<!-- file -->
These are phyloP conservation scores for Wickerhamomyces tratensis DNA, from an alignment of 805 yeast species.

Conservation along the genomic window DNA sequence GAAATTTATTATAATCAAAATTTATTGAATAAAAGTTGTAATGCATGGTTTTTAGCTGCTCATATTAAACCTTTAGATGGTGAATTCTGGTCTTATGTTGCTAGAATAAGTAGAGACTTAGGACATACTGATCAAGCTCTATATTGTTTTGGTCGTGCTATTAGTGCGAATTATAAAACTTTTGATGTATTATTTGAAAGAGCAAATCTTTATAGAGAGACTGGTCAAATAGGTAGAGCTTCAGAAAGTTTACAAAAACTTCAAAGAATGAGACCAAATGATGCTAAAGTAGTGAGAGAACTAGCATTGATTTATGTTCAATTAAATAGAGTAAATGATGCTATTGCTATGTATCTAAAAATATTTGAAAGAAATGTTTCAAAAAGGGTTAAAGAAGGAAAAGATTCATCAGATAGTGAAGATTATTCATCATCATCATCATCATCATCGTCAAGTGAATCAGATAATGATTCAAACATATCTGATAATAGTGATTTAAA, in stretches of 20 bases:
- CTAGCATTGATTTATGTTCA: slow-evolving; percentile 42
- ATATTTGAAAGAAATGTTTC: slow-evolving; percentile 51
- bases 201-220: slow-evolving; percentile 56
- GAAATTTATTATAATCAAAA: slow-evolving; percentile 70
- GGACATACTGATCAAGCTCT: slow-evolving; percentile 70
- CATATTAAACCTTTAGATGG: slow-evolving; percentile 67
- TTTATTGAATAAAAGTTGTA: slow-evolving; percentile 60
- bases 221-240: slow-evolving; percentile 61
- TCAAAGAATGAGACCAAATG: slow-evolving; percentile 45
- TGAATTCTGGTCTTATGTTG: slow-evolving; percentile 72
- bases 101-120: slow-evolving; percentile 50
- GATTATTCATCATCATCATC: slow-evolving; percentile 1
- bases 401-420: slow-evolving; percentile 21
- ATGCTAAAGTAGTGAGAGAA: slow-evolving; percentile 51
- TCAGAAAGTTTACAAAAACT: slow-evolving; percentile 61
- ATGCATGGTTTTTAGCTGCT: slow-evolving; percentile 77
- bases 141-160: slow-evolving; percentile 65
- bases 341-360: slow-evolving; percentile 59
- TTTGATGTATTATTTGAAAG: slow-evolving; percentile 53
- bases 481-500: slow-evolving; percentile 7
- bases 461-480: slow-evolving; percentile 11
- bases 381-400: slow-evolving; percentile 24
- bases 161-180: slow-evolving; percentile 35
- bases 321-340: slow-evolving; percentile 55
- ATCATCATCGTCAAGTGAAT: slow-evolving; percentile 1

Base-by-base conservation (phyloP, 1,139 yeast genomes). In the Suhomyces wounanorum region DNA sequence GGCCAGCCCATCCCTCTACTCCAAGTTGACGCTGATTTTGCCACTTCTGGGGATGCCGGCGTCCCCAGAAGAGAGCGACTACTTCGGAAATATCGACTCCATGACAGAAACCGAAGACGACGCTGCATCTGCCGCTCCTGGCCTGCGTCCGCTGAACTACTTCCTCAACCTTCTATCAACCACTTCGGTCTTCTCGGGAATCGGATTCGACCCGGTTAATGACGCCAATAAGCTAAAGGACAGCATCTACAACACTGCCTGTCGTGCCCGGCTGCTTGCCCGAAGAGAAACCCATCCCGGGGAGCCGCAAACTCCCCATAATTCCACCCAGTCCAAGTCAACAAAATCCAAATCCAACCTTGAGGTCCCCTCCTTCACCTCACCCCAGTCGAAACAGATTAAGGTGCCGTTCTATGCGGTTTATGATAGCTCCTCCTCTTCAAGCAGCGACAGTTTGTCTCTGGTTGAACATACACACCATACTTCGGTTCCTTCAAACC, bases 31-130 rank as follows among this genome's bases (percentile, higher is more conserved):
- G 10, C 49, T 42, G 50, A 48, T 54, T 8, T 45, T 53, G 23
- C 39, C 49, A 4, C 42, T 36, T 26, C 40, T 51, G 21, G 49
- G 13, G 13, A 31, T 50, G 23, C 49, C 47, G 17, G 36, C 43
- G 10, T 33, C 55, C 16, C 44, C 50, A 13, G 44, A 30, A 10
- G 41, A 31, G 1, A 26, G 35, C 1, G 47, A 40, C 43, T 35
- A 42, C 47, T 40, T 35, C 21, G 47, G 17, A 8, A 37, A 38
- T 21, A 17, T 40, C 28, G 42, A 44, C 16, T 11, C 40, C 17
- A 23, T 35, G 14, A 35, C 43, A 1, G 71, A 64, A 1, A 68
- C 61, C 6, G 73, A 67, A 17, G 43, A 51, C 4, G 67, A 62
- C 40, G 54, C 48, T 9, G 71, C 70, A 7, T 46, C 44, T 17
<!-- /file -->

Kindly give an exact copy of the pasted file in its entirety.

These are phyloP conservation scores for Wickerhamomyces tratensis DNA, from an alignment of 805 yeast species.

Conservation along the genomic window DNA sequence GAAATTTATTATAATCAAAATTTATTGAATAAAAGTTGTAATGCATGGTTTTTAGCTGCTCATATTAAACCTTTAGATGGTGAATTCTGGTCTTATGTTGCTAGAATAAGTAGAGACTTAGGACATACTGATCAAGCTCTATATTGTTTTGGTCGTGCTATTAGTGCGAATTATAAAACTTTTGATGTATTATTTGAAAGAGCAAATCTTTATAGAGAGACTGGTCAAATAGGTAGAGCTTCAGAAAGTTTACAAAAACTTCAAAGAATGAGACCAAATGATGCTAAAGTAGTGAGAGAACTAGCATTGATTTATGTTCAATTAAATAGAGTAAATGATGCTATTGCTATGTATCTAAAAATATTTGAAAGAAATGTTTCAAAAAGGGTTAAAGAAGGAAAAGATTCATCAGATAGTGAAGATTATTCATCATCATCATCATCATCATCGTCAAGTGAATCAGATAATGATTCAAACATATCTGATAATAGTGATTTAAA, in stretches of 20 bases:
- CTAGCATTGATTTATGTTCA: slow-evolving; percentile 42
- ATATTTGAAAGAAATGTTTC: slow-evolving; percentile 51
- bases 201-220: slow-evolving; percentile 56
- GAAATTTATTATAATCAAAA: slow-evolving; percentile 70
- GGACATACTGATCAAGCTCT: slow-evolving; percentile 70
- CATATTAAACCTTTAGATGG: slow-evolving; percentile 67
- TTTATTGAATAAAAGTTGTA: slow-evolving; percentile 60
- bases 221-240: slow-evolving; percentile 61
- TCAAAGAATGAGACCAAATG: slow-evolving; percentile 45
- TGAATTCTGGTCTTATGTTG: slow-evolving; percentile 72
- bases 101-120: slow-evolving; percentile 50
- GATTATTCATCATCATCATC: slow-evolving; percentile 1
- bases 401-420: slow-evolving; percentile 21
- ATGCTAAAGTAGTGAGAGAA: slow-evolving; percentile 51
- TCAGAAAGTTTACAAAAACT: slow-evolving; percentile 61
- ATGCATGGTTTTTAGCTGCT: slow-evolving; percentile 77
- bases 141-160: slow-evolving; percentile 65
- bases 341-360: slow-evolving; percentile 59
- TTTGATGTATTATTTGAAAG: slow-evolving; percentile 53
- bases 481-500: slow-evolving; percentile 7
- bases 461-480: slow-evolving; percentile 11
- bases 381-400: slow-evolving; percentile 24
- bases 161-180: slow-evolving; percentile 35
- bases 321-340: slow-evolving; percentile 55
- ATCATCATCGTCAAGTGAAT: slow-evolving; percentile 1

Base-by-base conservation (phyloP, 1,139 yeast genomes). In the Suhomyces wounanorum region DNA sequence GGCCAGCCCATCCCTCTACTCCAAGTTGACGCTGATTTTGCCACTTCTGGGGATGCCGGCGTCCCCAGAAGAGAGCGACTACTTCGGAAATATCGACTCCATGACAGAAACCGAAGACGACGCTGCATCTGCCGCTCCTGGCCTGCGTCCGCTGAACTACTTCCTCAACCTTCTATCAACCACTTCGGTCTTCTCGGGAATCGGATTCGACCCGGTTAATGACGCCAATAAGCTAAAGGACAGCATCTACAACACTGCCTGTCGTGCCCGGCTGCTTGCCCGAAGAGAAACCCATCCCGGGGAGCCGCAAACTCCCCATAATTCCACCCAGTCCAAGTCAACAAAATCCAAATCCAACCTTGAGGTCCCCTCCTTCACCTCACCCCAGTCGAAACAGATTAAGGTGCCGTTCTATGCGGTTTATGATAGCTCCTCCTCTTCAAGCAGCGACAGTTTGTCTCTGGTTGAACATACACACCATACTTCGGTTCCTTCAAACC, bases 31-130 rank as follows among this genome's bases (percentile, higher is more conserved):
- G 10, C 49, T 42, G 50, A 48, T 54, T 8, T 45, T 53, G 23
- C 39, C 49, A 4, C 42, T 36, T 26, C 40, T 51, G 21, G 49
- G 13, G 13, A 31, T 50, G 23, C 49, C 47, G 17, G 36, C 43
- G 10, T 33, C 55, C 16, C 44, C 50, A 13, G 44, A 30, A 10
- G 41, A 31, G 1, A 26, G 35, C 1, G 47, A 40, C 43, T 35
- A 42, C 47, T 40, T 35, C 21, G 47, G 17, A 8, A 37, A 38
- T 21, A 17, T 40, C 28, G 42, A 44, C 16, T 11, C 40, C 17
- A 23, T 35, G 14, A 35, C 43, A 1, G 71, A 64, A 1, A 68
- C 61, C 6, G 73, A 67, A 17, G 43, A 51, C 4, G 67, A 62
- C 40, G 54, C 48, T 9, G 71, C 70, A 7, T 46, C 44, T 17